"That was because they had been brainwashed for 40 years," she said, her voice rising. "It started under Peron.

"What are you going to say to me, 'Just start brainwashing your people that they're entitled to the territory next door and then they've got a claim on them' ? "

Asked about the practical problem of reestablishing relations with Argentina if it were humiliated militarily in the Falklands, Thatcher responded instantly, "Do you want Britain humiliated?"

But later today, in interviews on British television, Thatcher said, "I am not seeking to humiliate anyone at all. I am just asking that the invader return his troops to the mainland. That is not humiliation. It is a restoration of the rule of law."

After Britain repossesses the Falklands, Thatcher said, she intends to "rebuild and rehabilitate and develop" the islands and increase their population with new settlers. "I'm not talking about Argentinians," she said, but others who might be attracted by development of the Falklands' offshore oil and fishing resources.

"It is then my earnest desire that the Falkland islanders, who are British, have the right to self-determination just as in the early days of history we helped many South American countries to be liberated and come to self-determination," Thatcher said. She added that this likely would mean eventual independence for a more populous and better developed Falklands, whose low-income, sheep-farming economy is currently dominated by a British colonial company.

Emphasizing that Britain has given "self-determination and independence" to about 40 former colonies--what she called "quite a large slice of the United Nations"--Thatcher said, "I would like to do that for the Falklands."

But she added that "other people would have to respect that independence," which would require that the security of the Falklands "be guaranteed by a number of countries, of whom I hope the United States will be one."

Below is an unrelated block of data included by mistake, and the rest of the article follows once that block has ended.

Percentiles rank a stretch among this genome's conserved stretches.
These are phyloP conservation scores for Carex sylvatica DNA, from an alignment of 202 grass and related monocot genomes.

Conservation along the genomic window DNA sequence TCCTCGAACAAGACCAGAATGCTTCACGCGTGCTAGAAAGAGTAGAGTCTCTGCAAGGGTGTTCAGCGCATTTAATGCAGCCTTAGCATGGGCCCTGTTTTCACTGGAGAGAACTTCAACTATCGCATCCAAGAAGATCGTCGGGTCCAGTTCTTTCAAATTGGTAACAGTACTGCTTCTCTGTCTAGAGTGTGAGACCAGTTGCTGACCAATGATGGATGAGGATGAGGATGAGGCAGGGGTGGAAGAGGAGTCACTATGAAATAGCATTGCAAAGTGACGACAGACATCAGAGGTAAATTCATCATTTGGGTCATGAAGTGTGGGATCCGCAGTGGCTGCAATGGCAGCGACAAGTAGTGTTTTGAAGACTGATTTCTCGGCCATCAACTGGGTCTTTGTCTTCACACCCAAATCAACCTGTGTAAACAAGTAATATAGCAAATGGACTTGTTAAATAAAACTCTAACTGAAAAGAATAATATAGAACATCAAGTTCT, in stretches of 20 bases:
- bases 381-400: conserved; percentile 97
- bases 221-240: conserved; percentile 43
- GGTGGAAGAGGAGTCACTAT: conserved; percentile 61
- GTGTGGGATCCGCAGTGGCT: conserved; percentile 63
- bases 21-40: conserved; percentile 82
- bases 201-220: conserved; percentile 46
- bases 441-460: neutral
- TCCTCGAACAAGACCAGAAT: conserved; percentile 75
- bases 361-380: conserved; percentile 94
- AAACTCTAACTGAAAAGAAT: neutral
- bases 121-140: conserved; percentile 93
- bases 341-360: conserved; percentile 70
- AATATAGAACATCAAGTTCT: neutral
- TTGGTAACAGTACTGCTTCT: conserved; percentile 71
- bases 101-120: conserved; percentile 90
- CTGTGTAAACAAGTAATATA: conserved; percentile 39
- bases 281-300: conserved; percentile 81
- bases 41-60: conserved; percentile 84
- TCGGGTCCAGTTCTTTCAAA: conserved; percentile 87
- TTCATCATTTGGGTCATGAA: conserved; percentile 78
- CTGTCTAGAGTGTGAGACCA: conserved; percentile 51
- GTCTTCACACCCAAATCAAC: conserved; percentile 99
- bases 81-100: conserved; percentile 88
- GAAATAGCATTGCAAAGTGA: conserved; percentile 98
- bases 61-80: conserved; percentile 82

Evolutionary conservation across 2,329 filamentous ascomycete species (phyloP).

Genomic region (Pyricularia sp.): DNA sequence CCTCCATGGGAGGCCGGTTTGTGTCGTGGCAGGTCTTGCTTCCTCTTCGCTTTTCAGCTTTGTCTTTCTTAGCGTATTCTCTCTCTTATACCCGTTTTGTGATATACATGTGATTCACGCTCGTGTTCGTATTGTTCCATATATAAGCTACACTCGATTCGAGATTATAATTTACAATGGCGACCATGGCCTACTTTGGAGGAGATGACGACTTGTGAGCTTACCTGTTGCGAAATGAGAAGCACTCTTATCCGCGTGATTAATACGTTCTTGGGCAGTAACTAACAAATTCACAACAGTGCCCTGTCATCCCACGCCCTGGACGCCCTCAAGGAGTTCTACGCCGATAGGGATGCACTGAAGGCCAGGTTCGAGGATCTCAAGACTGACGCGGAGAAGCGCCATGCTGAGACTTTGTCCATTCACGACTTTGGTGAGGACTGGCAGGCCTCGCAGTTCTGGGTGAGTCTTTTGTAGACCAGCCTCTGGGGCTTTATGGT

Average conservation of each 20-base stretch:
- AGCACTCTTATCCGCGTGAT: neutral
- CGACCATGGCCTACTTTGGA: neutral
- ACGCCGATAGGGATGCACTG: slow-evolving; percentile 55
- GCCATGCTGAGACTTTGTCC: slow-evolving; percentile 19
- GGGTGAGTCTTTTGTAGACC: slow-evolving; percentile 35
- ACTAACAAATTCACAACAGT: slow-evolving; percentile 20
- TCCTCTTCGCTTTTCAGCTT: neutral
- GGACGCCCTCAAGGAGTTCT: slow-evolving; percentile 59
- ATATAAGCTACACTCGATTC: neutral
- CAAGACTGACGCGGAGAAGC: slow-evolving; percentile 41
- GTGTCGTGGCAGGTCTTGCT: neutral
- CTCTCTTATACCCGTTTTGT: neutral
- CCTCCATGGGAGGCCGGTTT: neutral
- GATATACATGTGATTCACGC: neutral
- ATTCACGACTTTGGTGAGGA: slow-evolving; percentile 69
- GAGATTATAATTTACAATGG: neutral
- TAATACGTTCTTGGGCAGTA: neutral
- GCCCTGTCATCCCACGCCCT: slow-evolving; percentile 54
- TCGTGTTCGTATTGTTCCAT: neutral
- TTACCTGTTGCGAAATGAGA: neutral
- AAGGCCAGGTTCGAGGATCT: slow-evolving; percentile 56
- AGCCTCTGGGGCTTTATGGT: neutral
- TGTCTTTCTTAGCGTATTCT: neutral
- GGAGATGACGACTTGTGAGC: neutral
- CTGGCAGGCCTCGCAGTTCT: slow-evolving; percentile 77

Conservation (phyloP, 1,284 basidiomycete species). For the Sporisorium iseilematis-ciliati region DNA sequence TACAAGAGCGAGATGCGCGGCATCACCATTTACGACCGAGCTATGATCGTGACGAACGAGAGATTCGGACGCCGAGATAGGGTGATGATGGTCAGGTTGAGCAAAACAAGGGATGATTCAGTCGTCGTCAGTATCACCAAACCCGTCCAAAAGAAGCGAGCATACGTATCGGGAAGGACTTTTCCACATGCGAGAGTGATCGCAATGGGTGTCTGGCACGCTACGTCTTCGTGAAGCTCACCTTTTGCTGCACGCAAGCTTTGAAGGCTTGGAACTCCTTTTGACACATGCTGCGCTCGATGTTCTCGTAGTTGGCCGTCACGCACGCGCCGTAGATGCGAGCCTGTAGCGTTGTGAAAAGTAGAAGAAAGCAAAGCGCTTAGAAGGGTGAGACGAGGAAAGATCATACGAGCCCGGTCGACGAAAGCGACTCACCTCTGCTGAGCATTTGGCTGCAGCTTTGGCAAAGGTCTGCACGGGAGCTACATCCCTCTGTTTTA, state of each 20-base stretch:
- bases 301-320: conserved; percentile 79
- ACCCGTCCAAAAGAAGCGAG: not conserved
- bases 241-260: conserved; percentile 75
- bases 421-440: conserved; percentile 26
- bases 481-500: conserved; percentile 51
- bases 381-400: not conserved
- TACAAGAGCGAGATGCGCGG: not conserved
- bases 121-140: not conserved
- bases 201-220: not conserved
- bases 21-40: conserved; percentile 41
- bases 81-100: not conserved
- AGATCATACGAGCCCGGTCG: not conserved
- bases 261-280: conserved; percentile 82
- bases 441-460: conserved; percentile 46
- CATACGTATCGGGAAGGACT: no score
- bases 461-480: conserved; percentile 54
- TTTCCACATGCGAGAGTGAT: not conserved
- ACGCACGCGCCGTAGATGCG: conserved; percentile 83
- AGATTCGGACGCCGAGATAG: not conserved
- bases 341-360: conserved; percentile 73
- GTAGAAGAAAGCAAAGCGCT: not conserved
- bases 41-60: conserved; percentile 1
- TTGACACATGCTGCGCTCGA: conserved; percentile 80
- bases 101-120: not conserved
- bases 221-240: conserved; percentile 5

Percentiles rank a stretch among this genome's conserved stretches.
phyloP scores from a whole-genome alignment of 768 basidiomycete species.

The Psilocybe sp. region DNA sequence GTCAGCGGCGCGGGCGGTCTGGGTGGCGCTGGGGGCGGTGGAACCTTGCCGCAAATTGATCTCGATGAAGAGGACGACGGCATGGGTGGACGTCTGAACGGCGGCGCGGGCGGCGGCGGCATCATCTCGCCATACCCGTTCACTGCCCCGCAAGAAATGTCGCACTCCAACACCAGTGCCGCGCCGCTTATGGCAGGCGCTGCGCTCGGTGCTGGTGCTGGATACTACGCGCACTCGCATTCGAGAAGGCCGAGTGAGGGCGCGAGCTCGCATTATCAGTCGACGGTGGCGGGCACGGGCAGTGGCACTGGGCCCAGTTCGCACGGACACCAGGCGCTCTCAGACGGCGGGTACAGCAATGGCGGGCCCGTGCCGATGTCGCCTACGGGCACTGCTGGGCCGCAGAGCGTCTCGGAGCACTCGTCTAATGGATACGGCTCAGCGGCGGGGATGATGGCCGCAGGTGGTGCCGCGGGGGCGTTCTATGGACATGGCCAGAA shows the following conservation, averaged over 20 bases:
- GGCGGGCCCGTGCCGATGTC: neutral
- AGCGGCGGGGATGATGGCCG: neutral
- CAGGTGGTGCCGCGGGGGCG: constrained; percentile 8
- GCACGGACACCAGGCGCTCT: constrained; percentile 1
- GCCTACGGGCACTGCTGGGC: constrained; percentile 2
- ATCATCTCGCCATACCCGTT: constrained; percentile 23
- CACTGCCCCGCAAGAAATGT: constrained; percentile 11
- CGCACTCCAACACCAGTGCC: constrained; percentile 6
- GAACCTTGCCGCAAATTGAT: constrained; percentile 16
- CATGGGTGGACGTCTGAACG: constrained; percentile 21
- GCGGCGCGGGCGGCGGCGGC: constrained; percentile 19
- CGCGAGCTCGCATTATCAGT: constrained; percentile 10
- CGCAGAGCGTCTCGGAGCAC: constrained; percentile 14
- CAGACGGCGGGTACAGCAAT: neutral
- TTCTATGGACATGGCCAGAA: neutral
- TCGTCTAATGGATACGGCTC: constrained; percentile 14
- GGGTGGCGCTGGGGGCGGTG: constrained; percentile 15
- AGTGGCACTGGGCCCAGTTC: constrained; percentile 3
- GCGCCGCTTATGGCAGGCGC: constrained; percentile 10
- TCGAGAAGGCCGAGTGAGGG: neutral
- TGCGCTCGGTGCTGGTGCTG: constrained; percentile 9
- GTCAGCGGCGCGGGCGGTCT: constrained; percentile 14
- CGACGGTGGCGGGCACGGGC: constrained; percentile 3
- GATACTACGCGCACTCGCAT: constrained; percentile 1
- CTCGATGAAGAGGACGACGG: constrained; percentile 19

Thatcher appeared to rule out any future deal with Argentina concerning sovereignty over the Falklands now that British blood had been shed to repossess them. She said the Falkland islanders "will naturally be more hostile to Argentina now, very much more hostile. You've heard the reports from Goose Green and Darwin."

Instead, she stressed, for the first time publicly, the option of giving the Falklands independence after a long period of restored British colonial rule. She said she has already asked a British expert on the Falklands, Lord Shackleton, to update his 1976 government plan for improving the island's airport and roads and developing its mineral resources.

"I believe there is quite a potential for development," Thatcher said, although the Shackleton plan had been shelved for years until now. "The thing that has been holding it up, of course," she added, "has been the quarrel with Argentina. One's purpose will now be to get that development going somehow because there are possibilities there.

"I believe we will get more people there with the development. Quite often when people have been to a place and see the potential, some will like to stay. I think there will be a renewed interest in the Falklands."

While the islanders are still likely to want to maintain the Falklands as a British colony, Thatcher said, she was seeking self-government for them "so no one can accuse us of colonialism."

The prime minister said President Reagan, in his recent statements on the Falklands crisis, has been "absolutely marvelous on one of the supreme things, that aggression must not be seen to pay. If it does, there are 50 to 100 other territories that would be in danger, and I think those of us who lived through our generation and his know that."

Asked about Secretary of State Alexander M. Haig Jr.'s suggestion that she show "magnanimity" in victory in the Falklands, Thatcher said, "I'm not talking so much of victory, but of a return of Argentine forces to the mainland."

"After that is achieved," she said, ". . . we shall start to make special efforts to restore the most friendly relations throughout Latin America."